June

June is a month which sees hedgerows burst into life, lush with roses, elderflowers, speedwell and vetch. Take a walk in a green area, near to your house, even if its just in your garden, and you will see a whole plethora of wild plants in bloom, creating a bee and butterfly, food bonanza.

Foxglove

Image by freefotouk via Flickr

Young birds from this year's broods will start to make an appearance and young fox cubs will start to venture out of the den. Hedgehogs bring their young out this month, so have a look in your garden after dusk, as you may find a family of 3 or 4 foraging for earthworms and slugs. Whilst looking for hedgehogs, also look skywards, as bats start bringing their young out from the safety of the natal roost and can be seen swooping around the garden at dusk. In your local pond, tadpoles will be making the change to adult frogs and dragonflies and damselflies will be fighting and mating on the marginal vegetation. Some common species of garden birds, such as our familiar blackbird, will be starting its second brood this month, so you may just see young fledglings looking for the odd morsel on your lawn.

Tasks for June

Young European hedgehog (Erinaceus europaeus).

Image via Wikipedia

  • Provide extra food for hedgehogs: If you have the time, pick up any slugs, from the garden and put them on a plate. Not only is it an organic way of reducing slug numbers but it helps foraging hedgehogs out in dry, summer spells. Never put bread out, as this is terrible for a hedgehog’s digestion. Also provide a shallow saucer of water, if no water source is available in your garden. Check out our video for more tips.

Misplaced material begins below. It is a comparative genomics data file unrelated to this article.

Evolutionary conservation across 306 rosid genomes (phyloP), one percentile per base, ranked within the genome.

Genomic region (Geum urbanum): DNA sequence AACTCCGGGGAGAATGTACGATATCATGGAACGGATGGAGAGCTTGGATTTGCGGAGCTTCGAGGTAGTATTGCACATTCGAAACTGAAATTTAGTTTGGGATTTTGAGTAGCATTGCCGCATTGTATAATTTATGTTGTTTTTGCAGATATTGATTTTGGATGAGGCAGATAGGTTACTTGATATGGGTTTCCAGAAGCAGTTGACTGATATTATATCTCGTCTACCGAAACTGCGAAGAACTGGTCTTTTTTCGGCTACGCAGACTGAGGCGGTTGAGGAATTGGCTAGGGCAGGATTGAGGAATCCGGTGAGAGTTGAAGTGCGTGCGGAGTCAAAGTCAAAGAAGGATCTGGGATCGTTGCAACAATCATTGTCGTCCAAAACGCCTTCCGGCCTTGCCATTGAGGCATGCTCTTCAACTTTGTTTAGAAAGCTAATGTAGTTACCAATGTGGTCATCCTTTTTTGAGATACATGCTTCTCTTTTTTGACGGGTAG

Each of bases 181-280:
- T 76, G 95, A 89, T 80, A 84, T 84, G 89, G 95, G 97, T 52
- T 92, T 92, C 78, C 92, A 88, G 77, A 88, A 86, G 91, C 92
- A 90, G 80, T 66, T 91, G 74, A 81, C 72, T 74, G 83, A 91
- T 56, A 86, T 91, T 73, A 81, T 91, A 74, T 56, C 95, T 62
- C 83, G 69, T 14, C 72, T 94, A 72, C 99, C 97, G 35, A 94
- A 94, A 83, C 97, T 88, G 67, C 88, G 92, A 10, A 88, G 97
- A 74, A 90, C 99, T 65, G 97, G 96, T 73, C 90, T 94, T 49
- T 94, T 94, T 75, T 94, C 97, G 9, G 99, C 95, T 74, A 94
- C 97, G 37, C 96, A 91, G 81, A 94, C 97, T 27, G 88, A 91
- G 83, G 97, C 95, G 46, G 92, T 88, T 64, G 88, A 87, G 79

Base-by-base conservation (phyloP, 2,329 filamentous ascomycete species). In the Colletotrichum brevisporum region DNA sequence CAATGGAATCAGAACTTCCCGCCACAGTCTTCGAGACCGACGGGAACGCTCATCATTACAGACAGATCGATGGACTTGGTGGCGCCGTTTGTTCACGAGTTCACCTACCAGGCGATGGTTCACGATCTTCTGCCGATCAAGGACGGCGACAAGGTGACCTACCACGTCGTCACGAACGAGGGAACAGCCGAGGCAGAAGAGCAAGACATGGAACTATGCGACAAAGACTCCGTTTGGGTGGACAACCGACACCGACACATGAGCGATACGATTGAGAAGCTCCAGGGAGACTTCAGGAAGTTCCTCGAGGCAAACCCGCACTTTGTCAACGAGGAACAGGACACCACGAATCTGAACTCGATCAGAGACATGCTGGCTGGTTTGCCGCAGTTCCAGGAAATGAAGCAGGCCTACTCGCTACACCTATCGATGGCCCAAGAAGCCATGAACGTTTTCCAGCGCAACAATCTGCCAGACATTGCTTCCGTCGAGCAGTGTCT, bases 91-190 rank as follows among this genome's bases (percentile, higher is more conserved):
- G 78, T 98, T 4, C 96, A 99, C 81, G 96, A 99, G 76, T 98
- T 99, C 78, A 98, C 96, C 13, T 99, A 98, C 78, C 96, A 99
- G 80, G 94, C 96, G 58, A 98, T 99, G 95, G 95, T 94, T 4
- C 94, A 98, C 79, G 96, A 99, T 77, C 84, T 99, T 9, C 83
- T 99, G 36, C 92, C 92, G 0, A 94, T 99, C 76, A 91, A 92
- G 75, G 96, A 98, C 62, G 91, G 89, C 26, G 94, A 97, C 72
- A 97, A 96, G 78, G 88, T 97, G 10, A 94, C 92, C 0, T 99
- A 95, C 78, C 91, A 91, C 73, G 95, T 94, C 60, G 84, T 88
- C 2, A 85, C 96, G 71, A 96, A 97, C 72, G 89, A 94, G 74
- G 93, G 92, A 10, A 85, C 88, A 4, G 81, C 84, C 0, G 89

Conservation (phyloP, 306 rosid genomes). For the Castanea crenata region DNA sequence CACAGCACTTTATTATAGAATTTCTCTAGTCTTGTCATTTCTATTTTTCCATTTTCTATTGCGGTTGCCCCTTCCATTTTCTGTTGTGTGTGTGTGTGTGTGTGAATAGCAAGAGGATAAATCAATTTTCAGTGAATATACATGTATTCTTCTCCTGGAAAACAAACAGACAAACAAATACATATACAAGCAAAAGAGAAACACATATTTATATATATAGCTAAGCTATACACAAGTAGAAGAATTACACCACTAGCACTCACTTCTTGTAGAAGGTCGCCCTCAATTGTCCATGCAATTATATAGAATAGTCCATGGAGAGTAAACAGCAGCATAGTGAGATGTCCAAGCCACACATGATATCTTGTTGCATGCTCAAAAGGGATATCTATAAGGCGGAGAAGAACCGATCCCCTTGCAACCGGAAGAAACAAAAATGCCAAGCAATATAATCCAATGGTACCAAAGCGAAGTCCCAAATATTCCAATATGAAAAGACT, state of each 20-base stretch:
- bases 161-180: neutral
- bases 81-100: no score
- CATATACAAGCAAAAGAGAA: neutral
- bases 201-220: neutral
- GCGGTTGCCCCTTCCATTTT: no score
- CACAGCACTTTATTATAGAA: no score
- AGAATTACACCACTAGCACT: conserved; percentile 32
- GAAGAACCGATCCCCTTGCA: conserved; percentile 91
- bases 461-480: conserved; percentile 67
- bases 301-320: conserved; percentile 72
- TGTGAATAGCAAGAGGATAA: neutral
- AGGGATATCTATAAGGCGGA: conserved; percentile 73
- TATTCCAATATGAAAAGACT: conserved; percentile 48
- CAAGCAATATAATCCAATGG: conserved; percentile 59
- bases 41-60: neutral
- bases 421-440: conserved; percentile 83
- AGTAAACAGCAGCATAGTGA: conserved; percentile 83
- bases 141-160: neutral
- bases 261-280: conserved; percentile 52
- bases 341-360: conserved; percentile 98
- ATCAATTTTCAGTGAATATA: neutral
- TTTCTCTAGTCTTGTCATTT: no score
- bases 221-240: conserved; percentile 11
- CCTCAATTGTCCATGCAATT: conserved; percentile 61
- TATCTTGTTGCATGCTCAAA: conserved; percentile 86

• Lift and divide spring bulbs: Do this after your spring bulbs have gone over. If you do choose to do this, try and make sure that the bulb patch has been in the ground for 3+ years. This if good for spreading species such as Wild Garlic, Daffs and Grape Hyacinths. Once you have selected a suitable patch, dig up the bulbs, shake of excess earth and gently separate the smaller bulbs from the larger, main bulb. Replant the smaller bulbs in an area where you would like to see a bit of colour next year, and Bob’s your Uncle!
  • Sew autumn flowers. This can be done straight onto the ground or in pots inside the greenhouse, or outside on the patio or window box
  • Cut your spring meadow, once the plants have stopped flowering
  • Construct a bug hotel (Find out how in our video here)
  • Plant in paving. A lot of us will be actively building in the garden this month. If you are laying a new patio then consider planting annuals in the gaps between the paving stones instead of concrete! This creates a great habitat for our mini beasts and creates a suitable wildlife corridor across your patio! See our choice of paving plants to give you inspiration!
Tadpole

Image via Wikipedia

Paving Plants

Broom, Dead Nettle, Thyme, Chamomile, Maiden Pink, Trailing lobelia, Great Mullen, White Campion, Yarrow, Lady’s Bedstraw, Hawkweed, Common Toadflax, For-get-me-nots, Germander Speedwell

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